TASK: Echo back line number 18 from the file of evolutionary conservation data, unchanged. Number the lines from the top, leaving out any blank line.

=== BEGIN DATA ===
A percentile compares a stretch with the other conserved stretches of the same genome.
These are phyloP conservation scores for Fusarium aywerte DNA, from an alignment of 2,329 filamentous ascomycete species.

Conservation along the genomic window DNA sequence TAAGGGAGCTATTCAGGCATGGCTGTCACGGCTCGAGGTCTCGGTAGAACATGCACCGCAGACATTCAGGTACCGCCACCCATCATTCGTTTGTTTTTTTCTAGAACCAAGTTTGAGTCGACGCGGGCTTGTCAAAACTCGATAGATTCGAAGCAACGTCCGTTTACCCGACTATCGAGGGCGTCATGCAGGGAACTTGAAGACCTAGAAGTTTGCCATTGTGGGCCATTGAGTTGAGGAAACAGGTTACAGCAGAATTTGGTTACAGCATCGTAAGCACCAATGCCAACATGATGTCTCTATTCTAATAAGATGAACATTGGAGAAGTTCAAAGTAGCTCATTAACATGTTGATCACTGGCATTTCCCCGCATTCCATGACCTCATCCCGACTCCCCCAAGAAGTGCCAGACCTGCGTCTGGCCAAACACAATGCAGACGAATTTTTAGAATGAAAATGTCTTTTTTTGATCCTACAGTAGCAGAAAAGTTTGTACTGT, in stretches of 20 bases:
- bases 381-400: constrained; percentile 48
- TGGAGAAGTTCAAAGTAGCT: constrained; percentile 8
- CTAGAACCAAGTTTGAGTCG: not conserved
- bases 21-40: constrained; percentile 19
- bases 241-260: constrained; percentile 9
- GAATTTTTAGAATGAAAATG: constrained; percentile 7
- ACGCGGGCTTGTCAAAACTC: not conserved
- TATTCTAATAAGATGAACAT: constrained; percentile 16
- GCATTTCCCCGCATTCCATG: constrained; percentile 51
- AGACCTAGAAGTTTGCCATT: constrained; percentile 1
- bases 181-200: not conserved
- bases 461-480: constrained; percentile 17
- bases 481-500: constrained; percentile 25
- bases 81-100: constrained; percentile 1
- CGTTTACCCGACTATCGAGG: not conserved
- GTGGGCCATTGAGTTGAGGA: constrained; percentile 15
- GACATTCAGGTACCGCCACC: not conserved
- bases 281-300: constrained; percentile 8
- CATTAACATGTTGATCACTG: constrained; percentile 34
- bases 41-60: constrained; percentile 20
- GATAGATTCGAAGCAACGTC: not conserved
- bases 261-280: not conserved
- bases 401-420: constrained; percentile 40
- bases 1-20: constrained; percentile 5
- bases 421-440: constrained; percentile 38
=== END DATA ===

- CGTTTACCCGACTATCGAGG: not conserved